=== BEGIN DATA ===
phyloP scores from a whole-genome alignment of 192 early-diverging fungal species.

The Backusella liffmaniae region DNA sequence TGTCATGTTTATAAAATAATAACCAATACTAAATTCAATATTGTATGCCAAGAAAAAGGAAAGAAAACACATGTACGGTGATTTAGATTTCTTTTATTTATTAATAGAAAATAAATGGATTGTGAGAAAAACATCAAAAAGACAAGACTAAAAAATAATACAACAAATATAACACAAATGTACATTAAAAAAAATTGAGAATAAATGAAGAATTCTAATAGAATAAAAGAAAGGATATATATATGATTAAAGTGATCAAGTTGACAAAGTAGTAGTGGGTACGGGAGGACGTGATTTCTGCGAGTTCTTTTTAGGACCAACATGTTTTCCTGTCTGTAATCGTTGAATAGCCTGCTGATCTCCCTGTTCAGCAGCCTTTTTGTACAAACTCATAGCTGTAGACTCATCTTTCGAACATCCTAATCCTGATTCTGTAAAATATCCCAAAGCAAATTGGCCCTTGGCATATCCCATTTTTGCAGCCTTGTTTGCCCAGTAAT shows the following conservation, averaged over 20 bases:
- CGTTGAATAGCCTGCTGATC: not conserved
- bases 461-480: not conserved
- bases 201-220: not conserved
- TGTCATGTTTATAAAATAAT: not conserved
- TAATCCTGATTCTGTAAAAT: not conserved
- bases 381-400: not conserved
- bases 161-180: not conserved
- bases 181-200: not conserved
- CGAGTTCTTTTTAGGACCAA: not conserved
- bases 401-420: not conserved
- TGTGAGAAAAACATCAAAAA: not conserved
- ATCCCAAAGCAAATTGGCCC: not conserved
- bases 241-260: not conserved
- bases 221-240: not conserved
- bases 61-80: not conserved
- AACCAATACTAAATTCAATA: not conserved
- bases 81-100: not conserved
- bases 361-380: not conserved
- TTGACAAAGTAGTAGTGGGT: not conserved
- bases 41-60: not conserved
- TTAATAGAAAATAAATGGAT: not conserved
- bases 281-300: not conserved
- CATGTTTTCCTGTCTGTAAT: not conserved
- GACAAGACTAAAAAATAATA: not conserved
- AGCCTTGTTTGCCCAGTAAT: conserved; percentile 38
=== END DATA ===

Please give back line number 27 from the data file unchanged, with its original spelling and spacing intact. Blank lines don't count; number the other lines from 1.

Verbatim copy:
- AGCCTTGTTTGCCCAGTAAT: conserved; percentile 38